Otago University student Harrison Chadwick, left, receives his Academic Award from Pro-Vice-Chancellor and Dean of the Otago Business School, Professor Robin Gauld.
The Otago Business School’s Te Maea and Te Tai Tuarā Māori Commerce Students Association recently celebrated the various successes of Māori business students at its second-ever Māori Recognition Awards.
The event opened with a mihi by the Director of Te Maea, Associate Professor Katharina Ruckstuhl, before the Pro-Vice-Chancellor and Dean of the Otago Business School, Professor Robin Gauld, shared some words.
“What a wonderful, wonderful occasion and a real pleasure to be here,” Professor Gauld says.
“Well done to each of you for all you have achieved this past year and I also wanted to acknowledge the leadership each of you have shown in your own unique way.
“Today acknowledges those efforts and I look forward to celebrating with all of you.”
Otago University student Sean Roberton, left, receives his Academic Award from Pro-Vice-Chancellor and Dean of the Otago Business School, Professor Robin Gauld.
Following this, Associate Professor Ruckstuhl shared a few words and reflected on all Te Maea had achieved since its inception at the start of this year.
“If you cast your minds back to February, considering how COVID dominated Dunedin was, its humbling to see how far we have come since then,” Associate Professor Ruckstuhl says.
She spoke about how Te Maea was created to advance collaborative and interdisciplinary research and teaching for, by and with Māori.
Their aim is to undertake relevant research and as the name ‘Te Maea’ suggests - develop the next generation of Māori business leaders. ‘Maea’ is used to describe the emergence of something great, fitting for the emerging Māori business leaders.
Otago University student Katelyn Loose, left, receives her Community Award from Pro-Vice-Chancellor and Dean of the Otago Business School, Professor Robin Gauld.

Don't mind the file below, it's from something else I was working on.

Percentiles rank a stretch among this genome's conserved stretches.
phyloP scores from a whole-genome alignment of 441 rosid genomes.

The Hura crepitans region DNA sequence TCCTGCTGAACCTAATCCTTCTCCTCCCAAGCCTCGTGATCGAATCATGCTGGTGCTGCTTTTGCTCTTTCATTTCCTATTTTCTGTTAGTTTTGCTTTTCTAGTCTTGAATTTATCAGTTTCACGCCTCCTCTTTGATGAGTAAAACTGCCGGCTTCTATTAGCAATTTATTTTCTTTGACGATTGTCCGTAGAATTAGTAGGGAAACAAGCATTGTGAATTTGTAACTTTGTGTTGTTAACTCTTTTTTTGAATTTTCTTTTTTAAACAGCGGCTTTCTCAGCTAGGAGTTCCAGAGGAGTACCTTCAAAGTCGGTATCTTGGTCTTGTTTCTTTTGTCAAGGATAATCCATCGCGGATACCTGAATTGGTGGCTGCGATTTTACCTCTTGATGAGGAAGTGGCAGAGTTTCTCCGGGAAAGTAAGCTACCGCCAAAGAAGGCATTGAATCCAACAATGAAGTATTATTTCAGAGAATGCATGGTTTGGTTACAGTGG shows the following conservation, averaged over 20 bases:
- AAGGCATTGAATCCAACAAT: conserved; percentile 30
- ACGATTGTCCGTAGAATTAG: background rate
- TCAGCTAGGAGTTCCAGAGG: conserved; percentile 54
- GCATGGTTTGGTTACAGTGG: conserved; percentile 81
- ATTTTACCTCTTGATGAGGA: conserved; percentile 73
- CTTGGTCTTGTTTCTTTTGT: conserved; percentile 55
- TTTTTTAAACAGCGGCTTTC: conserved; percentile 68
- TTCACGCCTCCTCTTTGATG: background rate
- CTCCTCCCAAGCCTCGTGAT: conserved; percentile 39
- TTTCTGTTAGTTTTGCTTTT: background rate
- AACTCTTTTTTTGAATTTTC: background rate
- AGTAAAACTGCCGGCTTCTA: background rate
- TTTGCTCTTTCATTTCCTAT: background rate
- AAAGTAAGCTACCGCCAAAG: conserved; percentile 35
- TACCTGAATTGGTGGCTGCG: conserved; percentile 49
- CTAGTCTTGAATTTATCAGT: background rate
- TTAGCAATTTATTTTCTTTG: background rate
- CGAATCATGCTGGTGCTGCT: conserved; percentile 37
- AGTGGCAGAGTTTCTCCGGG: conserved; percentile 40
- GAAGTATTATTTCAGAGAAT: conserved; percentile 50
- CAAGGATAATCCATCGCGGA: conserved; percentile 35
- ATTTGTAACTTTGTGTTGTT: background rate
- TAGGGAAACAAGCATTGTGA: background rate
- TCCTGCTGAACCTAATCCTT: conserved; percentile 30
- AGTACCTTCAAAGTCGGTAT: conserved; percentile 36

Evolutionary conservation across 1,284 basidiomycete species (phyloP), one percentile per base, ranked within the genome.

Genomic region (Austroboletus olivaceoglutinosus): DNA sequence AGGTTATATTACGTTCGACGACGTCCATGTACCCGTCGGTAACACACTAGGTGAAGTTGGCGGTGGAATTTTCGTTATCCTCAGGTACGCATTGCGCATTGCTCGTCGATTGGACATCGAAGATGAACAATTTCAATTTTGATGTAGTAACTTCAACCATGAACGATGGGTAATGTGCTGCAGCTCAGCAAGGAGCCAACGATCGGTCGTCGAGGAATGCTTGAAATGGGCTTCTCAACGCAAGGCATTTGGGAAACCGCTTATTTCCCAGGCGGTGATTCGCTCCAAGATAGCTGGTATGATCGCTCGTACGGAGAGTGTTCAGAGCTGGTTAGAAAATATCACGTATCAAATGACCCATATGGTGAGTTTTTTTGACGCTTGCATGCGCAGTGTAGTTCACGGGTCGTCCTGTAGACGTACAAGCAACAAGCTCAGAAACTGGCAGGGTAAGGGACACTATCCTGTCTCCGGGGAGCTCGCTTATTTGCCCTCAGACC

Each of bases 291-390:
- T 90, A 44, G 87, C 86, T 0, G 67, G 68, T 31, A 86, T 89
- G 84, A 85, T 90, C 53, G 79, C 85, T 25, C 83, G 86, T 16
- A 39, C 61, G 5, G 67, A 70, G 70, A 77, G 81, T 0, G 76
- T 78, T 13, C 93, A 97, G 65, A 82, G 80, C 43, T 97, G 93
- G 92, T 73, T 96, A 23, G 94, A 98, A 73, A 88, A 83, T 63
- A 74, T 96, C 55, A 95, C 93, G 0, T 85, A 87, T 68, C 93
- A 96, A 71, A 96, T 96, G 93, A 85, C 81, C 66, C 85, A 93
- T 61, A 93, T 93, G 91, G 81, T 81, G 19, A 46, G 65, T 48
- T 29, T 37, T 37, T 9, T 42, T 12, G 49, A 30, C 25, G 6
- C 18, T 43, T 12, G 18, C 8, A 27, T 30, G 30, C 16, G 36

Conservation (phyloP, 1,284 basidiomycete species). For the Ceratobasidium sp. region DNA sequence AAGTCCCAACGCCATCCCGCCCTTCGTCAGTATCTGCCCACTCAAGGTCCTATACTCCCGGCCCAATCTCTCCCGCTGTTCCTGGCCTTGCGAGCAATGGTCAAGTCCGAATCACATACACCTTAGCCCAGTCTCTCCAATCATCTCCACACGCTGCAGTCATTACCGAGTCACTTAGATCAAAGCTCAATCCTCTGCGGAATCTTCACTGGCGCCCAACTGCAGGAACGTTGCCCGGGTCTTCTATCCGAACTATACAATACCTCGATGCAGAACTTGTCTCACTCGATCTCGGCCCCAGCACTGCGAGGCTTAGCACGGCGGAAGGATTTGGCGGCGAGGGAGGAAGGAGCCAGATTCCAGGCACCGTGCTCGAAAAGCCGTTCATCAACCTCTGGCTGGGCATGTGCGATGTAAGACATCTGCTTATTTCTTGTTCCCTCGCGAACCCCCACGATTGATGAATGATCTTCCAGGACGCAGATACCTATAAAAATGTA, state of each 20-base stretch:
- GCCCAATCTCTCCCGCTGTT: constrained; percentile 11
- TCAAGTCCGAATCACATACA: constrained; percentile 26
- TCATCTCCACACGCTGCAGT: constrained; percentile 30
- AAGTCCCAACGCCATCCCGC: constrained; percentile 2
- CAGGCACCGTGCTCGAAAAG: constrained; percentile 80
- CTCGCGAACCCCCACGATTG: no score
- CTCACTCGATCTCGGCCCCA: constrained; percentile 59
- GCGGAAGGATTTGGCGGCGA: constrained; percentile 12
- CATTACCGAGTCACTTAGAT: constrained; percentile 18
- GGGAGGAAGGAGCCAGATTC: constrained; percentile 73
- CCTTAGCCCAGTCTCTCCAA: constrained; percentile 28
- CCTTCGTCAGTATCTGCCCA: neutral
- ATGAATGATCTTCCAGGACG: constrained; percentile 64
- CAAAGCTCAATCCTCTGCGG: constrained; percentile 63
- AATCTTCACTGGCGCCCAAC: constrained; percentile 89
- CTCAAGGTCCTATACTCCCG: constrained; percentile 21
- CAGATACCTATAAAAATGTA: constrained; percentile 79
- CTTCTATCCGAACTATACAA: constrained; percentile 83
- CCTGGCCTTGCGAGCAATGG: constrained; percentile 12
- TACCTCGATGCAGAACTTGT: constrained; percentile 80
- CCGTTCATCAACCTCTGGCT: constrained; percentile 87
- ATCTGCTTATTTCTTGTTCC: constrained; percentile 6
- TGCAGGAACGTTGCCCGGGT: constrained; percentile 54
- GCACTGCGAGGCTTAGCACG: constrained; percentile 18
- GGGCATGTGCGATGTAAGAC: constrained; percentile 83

This aim was shared by Kaya Hinemoa Tanoa-Kaivananga, the Te Pou-tūā-rongo (vice president) of Te Tai Tuarā, who also gave a brief speech on how their student activities had been working towards this.
She congratulated the award winners for “putting in the mahi and getting the treats” and thanked Te Maea for all their support.
“We have done heaps this year but our biggest achievement by far has been operating as a platform for Māori students to get involved and network, especially with our wider Pasifika whānau.” Kaya says.
After the updates, winners were awarded their certificates with brief insights into why they were receiving these awards being shared which revealed the vast array of academic, practical and cultural skills of the award winners.
Otago University student Owyn Aitken, left, receives his Research Award from Pro-Vice-Chancellor and Dean of the Otago Business School, Professor Robin Gauld.
Heidi Renata, co-creator of the Konaki programme and Tauira Mentor, closed the ceremony with words of encouragement before a karakia and some celebratory kai.
“When I was growing up, I didn’t think I would do well at university because I was a chatterbox and so now it is such a privilege to be working with such a prestigious institution, especially alongside all of you that are sitting here today,” Ms Renata says.
“You all have a great role to play in the future of Aotearoa so keep going, we’re looking forward to seeing all that you do.”
Māori Recognition Award Winners:
Ka pai to all successful recipients!
- Kōrero by the Otago Business School Communications Adviser, Kelsey Schutte.
Te Maea: Māori and Indigenous Economy and Enterprise Network